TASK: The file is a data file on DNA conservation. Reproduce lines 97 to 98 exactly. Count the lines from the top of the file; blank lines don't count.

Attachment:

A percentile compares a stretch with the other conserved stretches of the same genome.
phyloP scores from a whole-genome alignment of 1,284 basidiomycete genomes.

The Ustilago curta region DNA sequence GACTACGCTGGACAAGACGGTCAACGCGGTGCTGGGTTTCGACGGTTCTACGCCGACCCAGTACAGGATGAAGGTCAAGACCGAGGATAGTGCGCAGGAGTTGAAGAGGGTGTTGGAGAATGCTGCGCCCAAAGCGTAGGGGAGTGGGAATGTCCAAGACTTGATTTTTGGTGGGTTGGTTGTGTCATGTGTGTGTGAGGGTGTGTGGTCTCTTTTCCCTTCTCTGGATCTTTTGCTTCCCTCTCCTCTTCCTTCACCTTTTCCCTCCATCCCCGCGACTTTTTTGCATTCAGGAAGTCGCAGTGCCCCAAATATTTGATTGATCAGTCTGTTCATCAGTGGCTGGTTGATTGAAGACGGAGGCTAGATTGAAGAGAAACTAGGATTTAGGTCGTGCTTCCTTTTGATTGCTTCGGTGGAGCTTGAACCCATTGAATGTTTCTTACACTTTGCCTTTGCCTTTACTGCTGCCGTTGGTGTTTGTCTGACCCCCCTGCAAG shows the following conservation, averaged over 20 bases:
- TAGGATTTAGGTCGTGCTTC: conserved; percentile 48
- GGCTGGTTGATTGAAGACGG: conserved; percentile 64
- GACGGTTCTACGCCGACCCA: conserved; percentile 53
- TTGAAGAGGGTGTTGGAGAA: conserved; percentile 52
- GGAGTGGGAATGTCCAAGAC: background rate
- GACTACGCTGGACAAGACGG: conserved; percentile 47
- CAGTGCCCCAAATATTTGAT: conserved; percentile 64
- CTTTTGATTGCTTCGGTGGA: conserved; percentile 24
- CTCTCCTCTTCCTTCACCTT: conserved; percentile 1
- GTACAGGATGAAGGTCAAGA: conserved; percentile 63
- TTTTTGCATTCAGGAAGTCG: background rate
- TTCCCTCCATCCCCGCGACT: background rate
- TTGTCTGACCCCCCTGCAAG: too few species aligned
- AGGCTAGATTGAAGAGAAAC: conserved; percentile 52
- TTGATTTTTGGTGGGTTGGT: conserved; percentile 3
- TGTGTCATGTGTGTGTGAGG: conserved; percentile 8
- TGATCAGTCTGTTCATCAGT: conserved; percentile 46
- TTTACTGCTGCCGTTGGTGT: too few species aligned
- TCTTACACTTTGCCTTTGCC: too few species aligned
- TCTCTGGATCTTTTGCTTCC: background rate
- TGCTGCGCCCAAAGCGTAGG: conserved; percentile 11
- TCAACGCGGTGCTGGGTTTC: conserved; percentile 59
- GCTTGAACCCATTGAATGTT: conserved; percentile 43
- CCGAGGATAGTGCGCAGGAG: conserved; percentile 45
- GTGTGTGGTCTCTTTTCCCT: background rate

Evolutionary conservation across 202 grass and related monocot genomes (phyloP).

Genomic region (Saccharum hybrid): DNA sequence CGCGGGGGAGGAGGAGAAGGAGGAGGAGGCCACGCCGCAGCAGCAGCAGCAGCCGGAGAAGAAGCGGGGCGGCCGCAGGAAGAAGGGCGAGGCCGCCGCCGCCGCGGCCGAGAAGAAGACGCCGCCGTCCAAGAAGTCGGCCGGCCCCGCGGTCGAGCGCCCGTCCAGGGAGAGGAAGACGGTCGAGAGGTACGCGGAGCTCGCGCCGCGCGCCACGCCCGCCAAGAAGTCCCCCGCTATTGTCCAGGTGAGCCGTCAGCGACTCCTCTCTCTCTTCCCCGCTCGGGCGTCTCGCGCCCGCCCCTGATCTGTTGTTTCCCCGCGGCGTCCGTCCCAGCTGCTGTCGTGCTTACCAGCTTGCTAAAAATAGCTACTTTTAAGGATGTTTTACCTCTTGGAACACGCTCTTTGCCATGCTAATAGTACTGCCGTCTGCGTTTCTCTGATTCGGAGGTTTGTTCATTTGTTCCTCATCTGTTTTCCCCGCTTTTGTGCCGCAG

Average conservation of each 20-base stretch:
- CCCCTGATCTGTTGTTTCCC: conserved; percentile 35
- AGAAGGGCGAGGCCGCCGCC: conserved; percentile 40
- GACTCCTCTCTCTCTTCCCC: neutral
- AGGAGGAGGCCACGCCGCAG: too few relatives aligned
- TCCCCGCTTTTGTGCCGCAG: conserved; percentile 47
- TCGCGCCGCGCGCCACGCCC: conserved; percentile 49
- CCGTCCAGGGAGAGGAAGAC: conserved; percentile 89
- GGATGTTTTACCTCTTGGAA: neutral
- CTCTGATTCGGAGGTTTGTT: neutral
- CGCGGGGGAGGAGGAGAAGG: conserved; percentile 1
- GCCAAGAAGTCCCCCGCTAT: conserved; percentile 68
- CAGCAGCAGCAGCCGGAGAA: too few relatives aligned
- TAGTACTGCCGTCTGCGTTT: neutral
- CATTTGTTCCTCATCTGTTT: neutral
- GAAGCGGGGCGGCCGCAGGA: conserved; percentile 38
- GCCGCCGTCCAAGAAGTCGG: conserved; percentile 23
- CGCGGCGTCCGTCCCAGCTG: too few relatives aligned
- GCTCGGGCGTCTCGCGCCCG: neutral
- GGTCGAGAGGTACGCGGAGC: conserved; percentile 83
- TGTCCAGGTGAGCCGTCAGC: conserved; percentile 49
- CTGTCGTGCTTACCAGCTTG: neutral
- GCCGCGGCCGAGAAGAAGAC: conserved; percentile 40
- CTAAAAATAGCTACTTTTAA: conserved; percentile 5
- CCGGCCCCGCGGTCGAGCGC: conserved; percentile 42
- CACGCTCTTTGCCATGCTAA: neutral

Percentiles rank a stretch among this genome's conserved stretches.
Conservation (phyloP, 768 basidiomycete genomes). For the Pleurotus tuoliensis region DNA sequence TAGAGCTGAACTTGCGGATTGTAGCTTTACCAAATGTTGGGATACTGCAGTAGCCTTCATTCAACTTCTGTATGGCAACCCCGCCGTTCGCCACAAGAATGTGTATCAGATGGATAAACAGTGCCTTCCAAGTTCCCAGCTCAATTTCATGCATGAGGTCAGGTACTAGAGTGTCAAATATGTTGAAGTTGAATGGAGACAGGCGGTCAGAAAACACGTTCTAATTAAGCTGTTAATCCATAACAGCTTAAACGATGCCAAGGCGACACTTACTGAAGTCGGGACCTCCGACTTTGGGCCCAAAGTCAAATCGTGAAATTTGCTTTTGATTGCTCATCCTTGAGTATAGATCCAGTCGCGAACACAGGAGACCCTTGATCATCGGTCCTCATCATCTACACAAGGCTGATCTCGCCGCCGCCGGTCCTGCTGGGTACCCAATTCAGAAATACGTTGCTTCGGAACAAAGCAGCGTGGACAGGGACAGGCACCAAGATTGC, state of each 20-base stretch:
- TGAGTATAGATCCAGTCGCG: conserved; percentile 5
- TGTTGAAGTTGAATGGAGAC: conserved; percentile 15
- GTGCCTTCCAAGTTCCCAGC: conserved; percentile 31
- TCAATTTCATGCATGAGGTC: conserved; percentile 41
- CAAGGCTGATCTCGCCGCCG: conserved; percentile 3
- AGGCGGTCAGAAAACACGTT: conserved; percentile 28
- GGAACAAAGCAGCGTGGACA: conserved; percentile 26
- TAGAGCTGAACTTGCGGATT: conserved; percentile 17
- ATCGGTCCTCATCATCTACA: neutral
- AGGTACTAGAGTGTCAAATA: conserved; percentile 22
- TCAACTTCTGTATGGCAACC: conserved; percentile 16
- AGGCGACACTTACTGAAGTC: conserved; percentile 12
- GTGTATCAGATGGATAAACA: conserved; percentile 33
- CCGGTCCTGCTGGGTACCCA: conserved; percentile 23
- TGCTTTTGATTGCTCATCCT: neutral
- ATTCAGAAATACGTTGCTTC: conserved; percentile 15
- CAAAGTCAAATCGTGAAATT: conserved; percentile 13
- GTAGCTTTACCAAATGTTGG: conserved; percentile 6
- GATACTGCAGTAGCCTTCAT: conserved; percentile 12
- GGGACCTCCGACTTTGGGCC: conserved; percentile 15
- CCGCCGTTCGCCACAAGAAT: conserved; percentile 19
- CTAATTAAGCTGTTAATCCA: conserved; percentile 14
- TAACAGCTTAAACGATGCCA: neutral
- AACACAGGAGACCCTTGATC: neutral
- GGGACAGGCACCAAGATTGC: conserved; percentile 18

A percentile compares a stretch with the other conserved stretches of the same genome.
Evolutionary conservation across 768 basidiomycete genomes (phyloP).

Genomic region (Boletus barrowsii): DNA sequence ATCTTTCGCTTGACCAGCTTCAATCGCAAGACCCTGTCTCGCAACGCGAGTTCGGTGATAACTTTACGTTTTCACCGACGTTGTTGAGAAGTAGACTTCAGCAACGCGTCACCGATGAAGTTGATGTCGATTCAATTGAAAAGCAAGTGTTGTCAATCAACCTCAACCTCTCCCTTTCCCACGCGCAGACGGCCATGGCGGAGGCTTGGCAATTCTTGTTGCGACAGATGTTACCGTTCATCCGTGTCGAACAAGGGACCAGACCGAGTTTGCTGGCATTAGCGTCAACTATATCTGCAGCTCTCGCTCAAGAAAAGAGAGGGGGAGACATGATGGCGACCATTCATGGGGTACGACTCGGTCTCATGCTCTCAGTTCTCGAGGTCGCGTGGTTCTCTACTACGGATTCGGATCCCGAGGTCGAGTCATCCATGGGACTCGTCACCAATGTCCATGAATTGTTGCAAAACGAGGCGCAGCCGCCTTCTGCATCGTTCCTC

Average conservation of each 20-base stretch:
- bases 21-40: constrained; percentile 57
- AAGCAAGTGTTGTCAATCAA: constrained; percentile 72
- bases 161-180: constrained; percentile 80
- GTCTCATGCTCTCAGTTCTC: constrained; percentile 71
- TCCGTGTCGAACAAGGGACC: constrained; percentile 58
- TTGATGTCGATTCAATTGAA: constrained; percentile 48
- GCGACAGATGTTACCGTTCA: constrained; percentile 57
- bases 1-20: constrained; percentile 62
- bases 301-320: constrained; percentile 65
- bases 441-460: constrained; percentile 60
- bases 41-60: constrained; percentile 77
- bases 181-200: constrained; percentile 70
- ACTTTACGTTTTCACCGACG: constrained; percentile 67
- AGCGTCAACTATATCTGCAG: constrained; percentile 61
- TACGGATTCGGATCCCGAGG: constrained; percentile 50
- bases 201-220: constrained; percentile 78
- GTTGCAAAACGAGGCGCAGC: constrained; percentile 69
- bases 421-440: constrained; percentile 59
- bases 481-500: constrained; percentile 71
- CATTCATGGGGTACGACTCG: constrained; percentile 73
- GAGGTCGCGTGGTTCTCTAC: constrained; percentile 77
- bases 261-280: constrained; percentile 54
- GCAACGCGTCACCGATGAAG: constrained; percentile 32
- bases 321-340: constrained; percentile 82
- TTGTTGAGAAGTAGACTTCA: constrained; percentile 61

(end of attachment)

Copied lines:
- bases 441-460: constrained; percentile 60
- bases 41-60: constrained; percentile 77